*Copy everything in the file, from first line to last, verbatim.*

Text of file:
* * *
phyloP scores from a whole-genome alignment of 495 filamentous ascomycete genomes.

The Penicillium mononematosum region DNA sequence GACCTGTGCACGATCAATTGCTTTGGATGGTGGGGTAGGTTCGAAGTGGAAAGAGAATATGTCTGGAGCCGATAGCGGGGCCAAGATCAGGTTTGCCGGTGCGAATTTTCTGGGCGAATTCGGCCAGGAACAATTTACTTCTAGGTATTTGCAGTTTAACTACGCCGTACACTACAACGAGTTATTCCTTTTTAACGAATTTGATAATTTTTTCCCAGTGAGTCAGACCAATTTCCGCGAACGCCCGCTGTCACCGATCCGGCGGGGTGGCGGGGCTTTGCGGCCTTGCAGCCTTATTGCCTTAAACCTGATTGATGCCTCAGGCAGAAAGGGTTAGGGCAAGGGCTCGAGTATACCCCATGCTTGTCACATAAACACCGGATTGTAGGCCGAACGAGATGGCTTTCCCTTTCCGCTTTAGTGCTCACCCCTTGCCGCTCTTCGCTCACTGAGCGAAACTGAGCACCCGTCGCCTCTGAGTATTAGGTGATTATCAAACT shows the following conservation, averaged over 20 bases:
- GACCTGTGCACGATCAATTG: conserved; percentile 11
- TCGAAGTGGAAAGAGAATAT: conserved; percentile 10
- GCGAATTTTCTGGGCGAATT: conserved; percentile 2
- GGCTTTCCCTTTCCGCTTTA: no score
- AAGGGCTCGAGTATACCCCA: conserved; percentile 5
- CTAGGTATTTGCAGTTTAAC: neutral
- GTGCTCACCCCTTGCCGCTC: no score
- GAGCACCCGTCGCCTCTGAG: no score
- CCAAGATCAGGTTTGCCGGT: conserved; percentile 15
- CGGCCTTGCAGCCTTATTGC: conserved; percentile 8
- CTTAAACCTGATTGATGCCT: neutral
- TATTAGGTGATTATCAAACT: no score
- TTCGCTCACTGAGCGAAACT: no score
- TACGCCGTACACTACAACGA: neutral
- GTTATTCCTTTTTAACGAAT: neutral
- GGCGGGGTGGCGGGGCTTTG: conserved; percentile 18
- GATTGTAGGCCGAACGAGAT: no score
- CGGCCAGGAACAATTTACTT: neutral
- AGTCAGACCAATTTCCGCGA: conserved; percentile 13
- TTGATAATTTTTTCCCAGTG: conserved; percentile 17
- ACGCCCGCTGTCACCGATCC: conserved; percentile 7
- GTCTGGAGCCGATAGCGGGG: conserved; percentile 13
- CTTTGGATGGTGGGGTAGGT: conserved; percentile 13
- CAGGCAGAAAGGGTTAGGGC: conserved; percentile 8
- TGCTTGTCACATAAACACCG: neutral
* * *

phyloP scores from a whole-genome alignment of 495 filamentous ascomycete genomes.

The Penicillium mononematosum region DNA sequence GACCTGTGCACGATCAATTGCTTTGGATGGTGGGGTAGGTTCGAAGTGGAAAGAGAATATGTCTGGAGCCGATAGCGGGGCCAAGATCAGGTTTGCCGGTGCGAATTTTCTGGGCGAATTCGGCCAGGAACAATTTACTTCTAGGTATTTGCAGTTTAACTACGCCGTACACTACAACGAGTTATTCCTTTTTAACGAATTTGATAATTTTTTCCCAGTGAGTCAGACCAATTTCCGCGAACGCCCGCTGTCACCGATCCGGCGGGGTGGCGGGGCTTTGCGGCCTTGCAGCCTTATTGCCTTAAACCTGATTGATGCCTCAGGCAGAAAGGGTTAGGGCAAGGGCTCGAGTATACCCCATGCTTGTCACATAAACACCGGATTGTAGGCCGAACGAGATGGCTTTCCCTTTCCGCTTTAGTGCTCACCCCTTGCCGCTCTTCGCTCACTGAGCGAAACTGAGCACCCGTCGCCTCTGAGTATTAGGTGATTATCAAACT shows the following conservation, averaged over 20 bases:
- GACCTGTGCACGATCAATTG: conserved; percentile 11
- TCGAAGTGGAAAGAGAATAT: conserved; percentile 10
- GCGAATTTTCTGGGCGAATT: conserved; percentile 2
- GGCTTTCCCTTTCCGCTTTA: no score
- AAGGGCTCGAGTATACCCCA: conserved; percentile 5
- CTAGGTATTTGCAGTTTAAC: neutral
- GTGCTCACCCCTTGCCGCTC: no score
- GAGCACCCGTCGCCTCTGAG: no score
- CCAAGATCAGGTTTGCCGGT: conserved; percentile 15
- CGGCCTTGCAGCCTTATTGC: conserved; percentile 8
- CTTAAACCTGATTGATGCCT: neutral
- TATTAGGTGATTATCAAACT: no score
- TTCGCTCACTGAGCGAAACT: no score
- TACGCCGTACACTACAACGA: neutral
- GTTATTCCTTTTTAACGAAT: neutral
- GGCGGGGTGGCGGGGCTTTG: conserved; percentile 18
- GATTGTAGGCCGAACGAGAT: no score
- CGGCCAGGAACAATTTACTT: neutral
- AGTCAGACCAATTTCCGCGA: conserved; percentile 13
- TTGATAATTTTTTCCCAGTG: conserved; percentile 17
- ACGCCCGCTGTCACCGATCC: conserved; percentile 7
- GTCTGGAGCCGATAGCGGGG: conserved; percentile 13
- CTTTGGATGGTGGGGTAGGT: conserved; percentile 13
- CAGGCAGAAAGGGTTAGGGC: conserved; percentile 8
- TGCTTGTCACATAAACACCG: neutral